The Lincoln Rhyme books are one of my guilty pleasure popcorn series, which I include here only for completeness. They're kind of interchangeable (I'm not at all clear that I didn't skip three or four in the series to get to this one), but some are better than others. This one is one of the better ones, because the conceit of the villain as an Illusionist/Stage Magician meshes well with the insane number of plot twists that Deaver uses. Sure, there's crazy misdirection and trickery, both by the characters and the author, but it's the genre of misdirection and trickery. As I was reading it, I was pleased that I thought I had spotted the Final Twist, but no, it turns out that I picked the force card labeled "Final Twist" like a good little reader doobie. I accept the plot twists as part of Deaver's shtick; the ultra-fast time frame does still bug me (serial killers who kill their victims in a ridiculously complicated way shouldn't be on a four-hour cycle, even if it does make for exciting chase scenes). A four star example of the implausible forensic thriller, which if you don't like that genre, you won't like.

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desireearmfeldt From: desireearmfeldt Date: June 6th, 2008 09:22 pm (UTC) (Link)

Fire & Hemlock

Hey, for once you're reading a book I've already read!

I like it a lot and it's one I come back to periodically, but I can never make the ending work. Which is a shame.

(From a small sample set, I have the impression that this is something of a characteristic of Diana Wynne Jones, though Howl's Moving Castle, the thing of hers I've read most recently, mostly did not have that problem.)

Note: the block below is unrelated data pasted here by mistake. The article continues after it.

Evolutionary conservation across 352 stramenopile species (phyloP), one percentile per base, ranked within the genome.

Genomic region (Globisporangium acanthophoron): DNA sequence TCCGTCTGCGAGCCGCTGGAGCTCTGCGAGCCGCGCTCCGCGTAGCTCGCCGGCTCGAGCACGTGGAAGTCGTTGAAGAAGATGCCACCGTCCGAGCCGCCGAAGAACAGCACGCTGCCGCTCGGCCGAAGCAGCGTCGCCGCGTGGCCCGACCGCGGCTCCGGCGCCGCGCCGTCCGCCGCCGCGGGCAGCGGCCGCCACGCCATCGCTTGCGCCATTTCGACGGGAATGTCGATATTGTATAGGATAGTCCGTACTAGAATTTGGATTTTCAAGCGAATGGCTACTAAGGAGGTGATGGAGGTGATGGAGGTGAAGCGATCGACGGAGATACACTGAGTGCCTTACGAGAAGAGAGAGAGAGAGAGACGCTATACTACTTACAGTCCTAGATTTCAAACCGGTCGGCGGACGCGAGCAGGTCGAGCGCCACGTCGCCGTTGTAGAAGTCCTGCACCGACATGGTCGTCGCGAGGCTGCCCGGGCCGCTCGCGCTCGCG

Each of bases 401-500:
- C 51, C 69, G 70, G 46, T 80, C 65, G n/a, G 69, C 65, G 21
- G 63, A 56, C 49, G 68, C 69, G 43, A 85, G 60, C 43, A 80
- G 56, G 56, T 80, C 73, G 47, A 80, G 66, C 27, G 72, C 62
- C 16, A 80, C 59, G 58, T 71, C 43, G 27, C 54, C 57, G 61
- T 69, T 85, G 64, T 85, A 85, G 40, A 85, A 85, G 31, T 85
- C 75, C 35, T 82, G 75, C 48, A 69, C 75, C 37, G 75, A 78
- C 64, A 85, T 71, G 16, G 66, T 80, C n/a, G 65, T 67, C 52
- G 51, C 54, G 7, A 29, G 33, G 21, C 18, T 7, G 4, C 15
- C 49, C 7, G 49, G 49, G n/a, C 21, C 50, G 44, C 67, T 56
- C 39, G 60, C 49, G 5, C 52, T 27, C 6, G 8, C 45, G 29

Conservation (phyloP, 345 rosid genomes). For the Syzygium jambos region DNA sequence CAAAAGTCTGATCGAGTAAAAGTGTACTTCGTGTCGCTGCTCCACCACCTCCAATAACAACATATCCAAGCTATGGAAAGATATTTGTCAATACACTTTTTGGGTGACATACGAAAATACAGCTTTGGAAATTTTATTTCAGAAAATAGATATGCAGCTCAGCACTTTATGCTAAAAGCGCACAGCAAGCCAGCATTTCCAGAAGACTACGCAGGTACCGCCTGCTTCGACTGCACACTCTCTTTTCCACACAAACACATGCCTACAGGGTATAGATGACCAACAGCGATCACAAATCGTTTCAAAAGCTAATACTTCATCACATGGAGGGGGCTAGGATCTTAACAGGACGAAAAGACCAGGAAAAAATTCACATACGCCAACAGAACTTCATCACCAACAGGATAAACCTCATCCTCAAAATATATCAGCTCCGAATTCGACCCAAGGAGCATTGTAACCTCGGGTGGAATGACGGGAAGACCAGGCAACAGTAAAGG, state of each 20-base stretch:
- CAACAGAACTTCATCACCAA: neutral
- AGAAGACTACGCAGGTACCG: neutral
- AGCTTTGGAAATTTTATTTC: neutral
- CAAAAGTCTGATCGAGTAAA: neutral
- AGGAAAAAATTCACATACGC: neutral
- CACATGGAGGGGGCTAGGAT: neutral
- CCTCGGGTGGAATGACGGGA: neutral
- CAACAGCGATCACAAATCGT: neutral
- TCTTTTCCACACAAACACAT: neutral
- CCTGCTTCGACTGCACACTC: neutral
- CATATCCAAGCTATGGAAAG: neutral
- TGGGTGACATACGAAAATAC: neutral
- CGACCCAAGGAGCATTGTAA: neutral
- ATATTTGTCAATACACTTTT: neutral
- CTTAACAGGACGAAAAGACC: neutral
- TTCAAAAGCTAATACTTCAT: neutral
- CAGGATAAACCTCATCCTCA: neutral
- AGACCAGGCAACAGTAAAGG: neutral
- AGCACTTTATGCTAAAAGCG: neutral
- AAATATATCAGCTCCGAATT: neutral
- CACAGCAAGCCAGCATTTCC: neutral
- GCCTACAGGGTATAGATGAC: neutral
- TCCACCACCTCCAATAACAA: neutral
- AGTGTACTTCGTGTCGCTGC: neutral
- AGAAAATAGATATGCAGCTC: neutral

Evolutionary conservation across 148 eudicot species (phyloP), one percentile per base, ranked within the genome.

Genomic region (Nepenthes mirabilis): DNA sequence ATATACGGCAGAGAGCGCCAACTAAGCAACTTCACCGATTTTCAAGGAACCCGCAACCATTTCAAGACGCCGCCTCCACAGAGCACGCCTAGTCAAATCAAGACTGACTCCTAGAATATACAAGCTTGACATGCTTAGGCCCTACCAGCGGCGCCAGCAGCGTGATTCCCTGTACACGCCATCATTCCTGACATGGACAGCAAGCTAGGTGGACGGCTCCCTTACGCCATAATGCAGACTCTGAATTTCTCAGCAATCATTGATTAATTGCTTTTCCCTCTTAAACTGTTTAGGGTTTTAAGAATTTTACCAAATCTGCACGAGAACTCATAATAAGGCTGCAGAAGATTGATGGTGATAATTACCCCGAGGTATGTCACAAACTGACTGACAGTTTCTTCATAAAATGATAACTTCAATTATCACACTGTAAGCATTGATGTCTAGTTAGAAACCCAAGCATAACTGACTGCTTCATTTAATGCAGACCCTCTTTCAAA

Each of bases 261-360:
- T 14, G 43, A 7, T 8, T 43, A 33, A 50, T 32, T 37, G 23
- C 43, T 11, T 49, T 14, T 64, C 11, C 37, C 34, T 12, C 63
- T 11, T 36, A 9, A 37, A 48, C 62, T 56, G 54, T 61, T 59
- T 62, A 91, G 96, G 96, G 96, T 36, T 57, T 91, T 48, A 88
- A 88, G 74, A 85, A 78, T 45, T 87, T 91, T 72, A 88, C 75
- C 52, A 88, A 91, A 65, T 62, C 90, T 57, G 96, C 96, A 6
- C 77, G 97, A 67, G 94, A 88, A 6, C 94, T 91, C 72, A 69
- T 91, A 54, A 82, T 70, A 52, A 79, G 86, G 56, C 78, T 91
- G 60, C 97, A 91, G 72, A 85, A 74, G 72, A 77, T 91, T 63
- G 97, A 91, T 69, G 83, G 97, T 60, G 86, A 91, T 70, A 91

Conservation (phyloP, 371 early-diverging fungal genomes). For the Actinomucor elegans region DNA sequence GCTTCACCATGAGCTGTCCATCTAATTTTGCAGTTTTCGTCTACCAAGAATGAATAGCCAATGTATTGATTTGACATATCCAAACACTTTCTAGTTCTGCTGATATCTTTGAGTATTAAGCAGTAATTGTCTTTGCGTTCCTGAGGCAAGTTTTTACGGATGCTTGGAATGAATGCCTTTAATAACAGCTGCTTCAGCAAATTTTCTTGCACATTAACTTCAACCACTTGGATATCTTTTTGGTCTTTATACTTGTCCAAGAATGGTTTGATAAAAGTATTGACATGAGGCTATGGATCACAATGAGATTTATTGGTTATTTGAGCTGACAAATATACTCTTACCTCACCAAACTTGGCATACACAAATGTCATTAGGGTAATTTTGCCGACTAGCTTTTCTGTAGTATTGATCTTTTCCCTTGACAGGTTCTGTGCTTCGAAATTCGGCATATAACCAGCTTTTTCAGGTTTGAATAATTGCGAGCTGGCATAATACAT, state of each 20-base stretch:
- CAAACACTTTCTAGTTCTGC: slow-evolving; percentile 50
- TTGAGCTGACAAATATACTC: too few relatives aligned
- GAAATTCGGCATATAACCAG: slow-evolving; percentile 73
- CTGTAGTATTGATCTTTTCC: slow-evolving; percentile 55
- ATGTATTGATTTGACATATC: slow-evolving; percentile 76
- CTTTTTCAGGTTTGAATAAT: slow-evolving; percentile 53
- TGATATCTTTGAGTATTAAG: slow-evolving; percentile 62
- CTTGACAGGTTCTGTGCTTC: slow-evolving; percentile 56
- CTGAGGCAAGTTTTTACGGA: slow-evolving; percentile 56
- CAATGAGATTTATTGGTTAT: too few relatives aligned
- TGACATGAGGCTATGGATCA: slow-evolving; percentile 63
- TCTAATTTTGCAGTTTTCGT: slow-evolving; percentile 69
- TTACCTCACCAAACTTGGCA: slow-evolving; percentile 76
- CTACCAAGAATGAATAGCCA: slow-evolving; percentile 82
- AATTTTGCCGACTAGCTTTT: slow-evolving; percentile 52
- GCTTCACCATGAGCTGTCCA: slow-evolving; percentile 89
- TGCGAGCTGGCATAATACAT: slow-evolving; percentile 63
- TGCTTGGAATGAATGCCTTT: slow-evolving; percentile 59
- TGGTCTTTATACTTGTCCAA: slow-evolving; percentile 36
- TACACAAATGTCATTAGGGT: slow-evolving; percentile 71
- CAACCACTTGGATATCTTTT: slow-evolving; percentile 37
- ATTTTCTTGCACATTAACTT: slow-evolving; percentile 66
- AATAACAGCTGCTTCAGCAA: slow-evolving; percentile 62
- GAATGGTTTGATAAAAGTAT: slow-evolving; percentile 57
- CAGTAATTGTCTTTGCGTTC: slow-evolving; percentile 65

firstfrost From: firstfrost Date: June 6th, 2008 09:26 pm (UTC) (Link)

Re: Fire & Hemlock

Ooh, so I didn't have to put in the miniplot at all! :)
greenlily From: greenlily Date: June 6th, 2008 10:17 pm (UTC) (Link)
Fire and Hemlock holds the number two slot on my Favorite Books list. (The number one slot is occupied by Pamela Dean's Tam Lin.) But I agree with you about the ending being difficult to follow. I read the book first when I was about 13, and came back to it at least once a year after that, and it took multiple re-readings before I stopped getting to Granny's explanation near the end and going "Hold on. Wait. What?"

And yes, the age difference has never sat well with me either. If I'm doing my math correctly, she is 19 and he is 34 when the romance becomes acknowledged. When I was 19, I made very little differentiation between "age 34" and "as old as my dad". And as more and more of my male friends hit their mid-30s (I myself am 34 at the moment), the notion of them pairing off with one of my undergraduate students is nothing short of laughable.
readsalot From: readsalot Date: June 7th, 2008 11:37 pm (UTC) (Link)
Fire and Hemlock was the first DWJ book I ever read, and it kept me away from her for years. I don't even remember all of what bothered me about it, but I really didn't like it.

However, these days, I pick up anything of hers that I see. I think she's gotten better at endings. I'm fairly sure that I remember Dark Lord of Derkholm as having a pretty good ending.

Oh, and if you ever decide to start reading manga, you should ask me for warnings about age-imbalanced relationships. I have managed to mostly disconnect the part of my brain that would normally be going "ew!" when I read them, but it can be difficult.